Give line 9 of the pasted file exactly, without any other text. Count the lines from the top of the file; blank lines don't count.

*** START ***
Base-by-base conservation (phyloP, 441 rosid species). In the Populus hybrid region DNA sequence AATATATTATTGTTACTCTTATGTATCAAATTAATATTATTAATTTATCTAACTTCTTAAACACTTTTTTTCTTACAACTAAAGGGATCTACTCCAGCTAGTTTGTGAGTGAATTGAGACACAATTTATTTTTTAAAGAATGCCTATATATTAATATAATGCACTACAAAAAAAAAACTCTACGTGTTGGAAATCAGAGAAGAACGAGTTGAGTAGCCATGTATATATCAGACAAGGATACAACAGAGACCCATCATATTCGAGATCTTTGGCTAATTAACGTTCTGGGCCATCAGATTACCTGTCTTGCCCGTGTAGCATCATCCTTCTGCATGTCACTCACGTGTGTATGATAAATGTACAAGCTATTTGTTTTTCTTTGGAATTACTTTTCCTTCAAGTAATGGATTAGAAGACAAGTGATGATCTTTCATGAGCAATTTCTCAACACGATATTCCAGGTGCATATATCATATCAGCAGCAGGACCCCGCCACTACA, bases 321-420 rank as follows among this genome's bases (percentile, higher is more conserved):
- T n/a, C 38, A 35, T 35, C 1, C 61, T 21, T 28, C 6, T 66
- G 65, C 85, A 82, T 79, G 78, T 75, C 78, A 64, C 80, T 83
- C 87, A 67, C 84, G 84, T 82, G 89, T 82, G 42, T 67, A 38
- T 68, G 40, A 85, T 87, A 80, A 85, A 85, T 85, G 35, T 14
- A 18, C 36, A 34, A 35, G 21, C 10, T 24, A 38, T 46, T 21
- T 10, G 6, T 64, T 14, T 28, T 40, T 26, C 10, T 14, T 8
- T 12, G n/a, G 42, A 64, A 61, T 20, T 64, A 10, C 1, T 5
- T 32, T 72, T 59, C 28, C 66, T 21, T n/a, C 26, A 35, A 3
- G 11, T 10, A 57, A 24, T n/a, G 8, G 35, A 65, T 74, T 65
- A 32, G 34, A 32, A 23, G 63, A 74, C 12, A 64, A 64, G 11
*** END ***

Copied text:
- T 32, T 72, T 59, C 28, C 66, T 21, T n/a, C 26, A 35, A 3